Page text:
Think about how much time an activity will actually take – there’s the time for the activity, plus travel to and from as well as prep time! Consider this when you are trying to plan your schedule.
Don’t take on too much. Start with one activity and see how your child reacts – are they suddenly too tired to concentrate on homework or throwing tantrums you thought they’d grown out of? If there is no change, or the change is positive, look at adding another club the following term.
Re-assess this when your child changes a year group or is taking on a big exam. Things will change every year, new friends, new teachers and personal development may all require more time and energy. Think about under-promising and over-delivering – we all know that taking something away is harder than offering it up – once you commit to the term you’ll have a hard time saying no half way through.
Homework and housework
Children need to be able to have fun and let off steam but they also have responsibilities like homework and household chores. We all know that by the end of the day our concentration is waning and while an hour at the gym can help you get your second wind, it can also leave you feeling tired and ready for bed!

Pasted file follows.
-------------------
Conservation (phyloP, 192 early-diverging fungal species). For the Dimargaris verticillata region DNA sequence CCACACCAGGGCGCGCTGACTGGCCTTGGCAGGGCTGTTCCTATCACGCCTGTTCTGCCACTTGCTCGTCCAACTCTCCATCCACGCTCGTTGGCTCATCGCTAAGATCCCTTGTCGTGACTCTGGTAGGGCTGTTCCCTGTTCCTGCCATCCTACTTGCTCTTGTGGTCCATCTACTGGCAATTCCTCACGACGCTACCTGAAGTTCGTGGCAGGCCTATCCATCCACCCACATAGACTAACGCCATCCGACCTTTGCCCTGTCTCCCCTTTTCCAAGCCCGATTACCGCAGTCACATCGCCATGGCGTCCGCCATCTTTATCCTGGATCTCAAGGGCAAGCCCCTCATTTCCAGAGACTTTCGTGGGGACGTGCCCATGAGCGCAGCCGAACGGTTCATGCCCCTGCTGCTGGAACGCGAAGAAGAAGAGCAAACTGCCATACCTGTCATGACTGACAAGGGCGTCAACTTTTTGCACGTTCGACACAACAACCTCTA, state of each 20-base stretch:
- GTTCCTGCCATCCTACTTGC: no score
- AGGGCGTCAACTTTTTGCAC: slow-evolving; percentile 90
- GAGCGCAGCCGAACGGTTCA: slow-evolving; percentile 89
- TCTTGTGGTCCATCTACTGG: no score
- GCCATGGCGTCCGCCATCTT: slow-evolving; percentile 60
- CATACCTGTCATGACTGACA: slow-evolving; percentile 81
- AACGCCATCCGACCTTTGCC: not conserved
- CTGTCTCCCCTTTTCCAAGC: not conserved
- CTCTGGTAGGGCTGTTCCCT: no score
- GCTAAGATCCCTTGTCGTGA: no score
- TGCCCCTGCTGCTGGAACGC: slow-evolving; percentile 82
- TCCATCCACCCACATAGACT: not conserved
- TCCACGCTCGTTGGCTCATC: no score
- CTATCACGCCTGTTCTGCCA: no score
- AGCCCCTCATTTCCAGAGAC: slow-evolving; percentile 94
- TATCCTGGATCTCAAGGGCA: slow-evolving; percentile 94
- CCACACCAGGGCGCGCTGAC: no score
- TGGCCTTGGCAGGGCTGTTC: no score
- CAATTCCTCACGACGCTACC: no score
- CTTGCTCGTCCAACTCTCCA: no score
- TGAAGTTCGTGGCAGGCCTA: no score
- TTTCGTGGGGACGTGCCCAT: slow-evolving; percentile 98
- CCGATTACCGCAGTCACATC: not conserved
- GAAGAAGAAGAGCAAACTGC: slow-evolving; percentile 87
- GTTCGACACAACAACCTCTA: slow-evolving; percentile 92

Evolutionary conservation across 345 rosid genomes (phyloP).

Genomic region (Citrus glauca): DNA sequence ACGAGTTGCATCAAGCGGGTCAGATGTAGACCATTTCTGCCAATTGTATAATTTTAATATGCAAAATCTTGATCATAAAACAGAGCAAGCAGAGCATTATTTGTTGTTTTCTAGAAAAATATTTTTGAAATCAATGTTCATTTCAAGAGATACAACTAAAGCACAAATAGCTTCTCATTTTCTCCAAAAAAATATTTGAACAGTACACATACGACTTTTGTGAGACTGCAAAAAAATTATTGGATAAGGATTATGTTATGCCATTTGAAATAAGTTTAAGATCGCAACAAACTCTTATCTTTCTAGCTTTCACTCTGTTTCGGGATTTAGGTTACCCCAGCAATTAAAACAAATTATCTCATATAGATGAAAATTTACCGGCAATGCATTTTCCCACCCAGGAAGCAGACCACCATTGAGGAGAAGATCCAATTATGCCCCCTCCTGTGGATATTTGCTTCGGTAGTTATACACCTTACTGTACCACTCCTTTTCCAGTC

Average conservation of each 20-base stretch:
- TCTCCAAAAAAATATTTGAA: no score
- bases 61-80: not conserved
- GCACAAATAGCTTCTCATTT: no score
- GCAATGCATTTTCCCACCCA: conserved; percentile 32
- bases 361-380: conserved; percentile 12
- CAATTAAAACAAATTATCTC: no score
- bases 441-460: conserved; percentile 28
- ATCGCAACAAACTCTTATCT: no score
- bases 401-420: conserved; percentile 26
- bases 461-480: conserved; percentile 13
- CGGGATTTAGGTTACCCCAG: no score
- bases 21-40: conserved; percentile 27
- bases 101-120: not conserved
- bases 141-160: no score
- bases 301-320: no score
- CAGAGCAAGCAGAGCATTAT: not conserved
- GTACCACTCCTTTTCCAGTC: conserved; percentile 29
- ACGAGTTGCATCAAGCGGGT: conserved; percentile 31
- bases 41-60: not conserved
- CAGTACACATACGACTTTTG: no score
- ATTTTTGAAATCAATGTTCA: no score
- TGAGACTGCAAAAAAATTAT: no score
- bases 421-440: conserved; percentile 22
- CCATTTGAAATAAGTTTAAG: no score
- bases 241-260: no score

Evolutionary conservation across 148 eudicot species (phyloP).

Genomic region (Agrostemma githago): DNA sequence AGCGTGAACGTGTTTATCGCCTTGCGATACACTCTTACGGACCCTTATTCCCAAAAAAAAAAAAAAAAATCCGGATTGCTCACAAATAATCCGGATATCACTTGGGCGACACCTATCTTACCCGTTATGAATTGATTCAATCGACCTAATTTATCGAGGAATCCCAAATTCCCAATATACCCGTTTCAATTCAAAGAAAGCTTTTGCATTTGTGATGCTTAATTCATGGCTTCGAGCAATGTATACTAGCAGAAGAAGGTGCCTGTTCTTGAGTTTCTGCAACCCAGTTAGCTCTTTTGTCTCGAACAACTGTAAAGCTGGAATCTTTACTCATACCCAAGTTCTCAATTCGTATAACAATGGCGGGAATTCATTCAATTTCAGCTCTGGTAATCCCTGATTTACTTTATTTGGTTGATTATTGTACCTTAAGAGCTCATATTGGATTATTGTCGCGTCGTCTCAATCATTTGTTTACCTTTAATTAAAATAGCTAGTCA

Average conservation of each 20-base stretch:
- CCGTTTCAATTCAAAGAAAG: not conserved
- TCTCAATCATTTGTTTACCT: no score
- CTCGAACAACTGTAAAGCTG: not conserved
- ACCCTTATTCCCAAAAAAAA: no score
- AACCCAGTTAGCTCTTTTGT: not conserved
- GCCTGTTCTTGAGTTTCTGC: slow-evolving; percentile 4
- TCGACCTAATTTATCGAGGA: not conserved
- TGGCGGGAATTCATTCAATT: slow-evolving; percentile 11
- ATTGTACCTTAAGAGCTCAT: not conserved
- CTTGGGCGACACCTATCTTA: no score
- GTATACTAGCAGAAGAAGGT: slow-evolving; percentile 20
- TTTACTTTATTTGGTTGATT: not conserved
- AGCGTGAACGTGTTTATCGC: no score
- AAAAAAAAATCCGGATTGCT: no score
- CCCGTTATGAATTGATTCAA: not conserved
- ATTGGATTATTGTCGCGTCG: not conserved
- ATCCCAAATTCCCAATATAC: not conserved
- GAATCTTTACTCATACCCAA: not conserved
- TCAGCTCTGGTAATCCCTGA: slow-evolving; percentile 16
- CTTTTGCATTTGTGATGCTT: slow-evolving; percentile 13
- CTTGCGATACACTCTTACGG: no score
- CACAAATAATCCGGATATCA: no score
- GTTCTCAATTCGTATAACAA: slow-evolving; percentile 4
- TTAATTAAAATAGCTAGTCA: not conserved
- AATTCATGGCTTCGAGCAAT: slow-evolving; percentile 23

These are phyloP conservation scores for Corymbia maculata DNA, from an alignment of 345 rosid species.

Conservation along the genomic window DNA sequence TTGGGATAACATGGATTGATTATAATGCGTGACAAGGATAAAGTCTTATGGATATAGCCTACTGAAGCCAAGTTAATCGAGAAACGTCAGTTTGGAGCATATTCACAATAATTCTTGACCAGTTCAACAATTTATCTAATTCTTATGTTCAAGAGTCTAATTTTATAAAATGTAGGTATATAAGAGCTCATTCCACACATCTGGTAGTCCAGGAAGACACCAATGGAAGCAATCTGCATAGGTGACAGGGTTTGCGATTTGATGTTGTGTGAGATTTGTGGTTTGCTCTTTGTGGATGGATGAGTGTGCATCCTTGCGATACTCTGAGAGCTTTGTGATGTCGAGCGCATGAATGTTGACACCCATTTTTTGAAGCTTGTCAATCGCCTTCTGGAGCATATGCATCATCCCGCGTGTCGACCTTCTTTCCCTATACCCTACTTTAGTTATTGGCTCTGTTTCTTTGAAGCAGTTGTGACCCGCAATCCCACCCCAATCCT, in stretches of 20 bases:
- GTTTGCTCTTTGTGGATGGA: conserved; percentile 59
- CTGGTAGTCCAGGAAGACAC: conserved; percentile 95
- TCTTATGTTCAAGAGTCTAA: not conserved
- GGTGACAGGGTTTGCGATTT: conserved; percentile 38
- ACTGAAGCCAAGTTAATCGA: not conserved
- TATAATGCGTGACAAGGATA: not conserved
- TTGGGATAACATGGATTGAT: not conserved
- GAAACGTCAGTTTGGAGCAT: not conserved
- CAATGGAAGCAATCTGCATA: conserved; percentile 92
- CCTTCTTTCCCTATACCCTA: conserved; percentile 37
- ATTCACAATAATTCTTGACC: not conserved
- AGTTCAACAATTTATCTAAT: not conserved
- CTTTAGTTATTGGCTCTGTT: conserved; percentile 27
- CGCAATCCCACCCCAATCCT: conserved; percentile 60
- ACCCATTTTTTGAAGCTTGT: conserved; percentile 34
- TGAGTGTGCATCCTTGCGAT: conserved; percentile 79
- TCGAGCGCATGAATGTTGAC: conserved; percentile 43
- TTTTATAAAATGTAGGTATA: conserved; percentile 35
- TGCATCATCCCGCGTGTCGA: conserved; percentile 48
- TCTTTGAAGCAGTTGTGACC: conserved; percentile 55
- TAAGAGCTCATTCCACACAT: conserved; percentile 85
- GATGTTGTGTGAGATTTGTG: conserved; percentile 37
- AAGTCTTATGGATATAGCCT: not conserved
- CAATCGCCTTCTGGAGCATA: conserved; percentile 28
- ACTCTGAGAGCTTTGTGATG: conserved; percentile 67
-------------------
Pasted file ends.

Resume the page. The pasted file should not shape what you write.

The later they get home from clubs, the more likely it is that they will not have the energy to concentrate. Keep an eye on homework and make it a condition for joining clubs.
Be vigilant and keep an eye on their school work – if you notice a sharp decline with the introduction of a club, you’ll need to have a discussion with your child.
Don’t let the immediate reaction of cancelling the club win. Instead, give them a chance to prove that they can do both, but let them know what the consequences are if they do not pull up their socks!
As children get older and they are able to help plan their own schedule, this is a great way to hand the responsibility over to them as your child will start to manage their own work-life balance.
Extra-curricular activities can often turn mum and dad into chauffeurs, especially if you have more than one child.
But don’t forget the importance of family time. Whether it’s a Saturday morning hike or a meal that you all commit to once a week, ensure that family time doesn’t get overruled by other activities.
Different types of play
Some children naturally get along well and play well with others, while other children need a little more encouragement. Take this into account when deciding whether your child needs to be involved in extra activities.